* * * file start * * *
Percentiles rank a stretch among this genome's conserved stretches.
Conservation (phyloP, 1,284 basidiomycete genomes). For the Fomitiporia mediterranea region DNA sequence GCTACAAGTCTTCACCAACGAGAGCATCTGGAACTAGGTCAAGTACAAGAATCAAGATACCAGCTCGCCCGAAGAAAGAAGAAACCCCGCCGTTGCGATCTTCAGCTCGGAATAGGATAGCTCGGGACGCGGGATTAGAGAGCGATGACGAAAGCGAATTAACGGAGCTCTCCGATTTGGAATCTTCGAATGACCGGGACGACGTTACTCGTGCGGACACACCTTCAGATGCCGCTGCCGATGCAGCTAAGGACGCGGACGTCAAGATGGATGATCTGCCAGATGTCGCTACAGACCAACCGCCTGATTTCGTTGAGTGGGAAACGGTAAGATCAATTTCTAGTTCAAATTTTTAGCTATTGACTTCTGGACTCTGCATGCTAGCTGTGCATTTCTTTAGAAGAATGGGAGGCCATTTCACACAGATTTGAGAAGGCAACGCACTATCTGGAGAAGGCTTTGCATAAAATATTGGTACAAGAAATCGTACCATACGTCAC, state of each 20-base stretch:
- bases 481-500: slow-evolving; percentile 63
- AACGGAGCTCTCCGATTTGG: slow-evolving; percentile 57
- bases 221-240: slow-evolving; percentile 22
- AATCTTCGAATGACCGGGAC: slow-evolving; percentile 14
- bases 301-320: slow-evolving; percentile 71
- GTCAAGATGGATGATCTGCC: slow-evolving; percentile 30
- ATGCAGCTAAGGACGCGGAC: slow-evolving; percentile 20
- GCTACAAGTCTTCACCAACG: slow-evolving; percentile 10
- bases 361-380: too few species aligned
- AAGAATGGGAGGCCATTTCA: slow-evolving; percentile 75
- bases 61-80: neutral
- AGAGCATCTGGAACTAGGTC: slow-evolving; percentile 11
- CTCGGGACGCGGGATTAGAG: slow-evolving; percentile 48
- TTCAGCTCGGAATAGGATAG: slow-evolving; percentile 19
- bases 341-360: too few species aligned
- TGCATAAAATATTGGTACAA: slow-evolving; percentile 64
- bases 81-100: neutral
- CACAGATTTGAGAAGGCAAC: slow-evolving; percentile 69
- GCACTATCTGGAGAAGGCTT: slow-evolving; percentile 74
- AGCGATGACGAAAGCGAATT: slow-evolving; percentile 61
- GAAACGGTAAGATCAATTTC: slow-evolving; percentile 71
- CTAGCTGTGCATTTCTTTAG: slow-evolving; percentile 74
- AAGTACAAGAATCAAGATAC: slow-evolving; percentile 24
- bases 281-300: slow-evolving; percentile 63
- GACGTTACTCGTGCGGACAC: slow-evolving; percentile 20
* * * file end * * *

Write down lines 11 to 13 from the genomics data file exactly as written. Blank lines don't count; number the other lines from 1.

- bases 361-380: too few species aligned
- AAGAATGGGAGGCCATTTCA: slow-evolving; percentile 75
- bases 61-80: neutral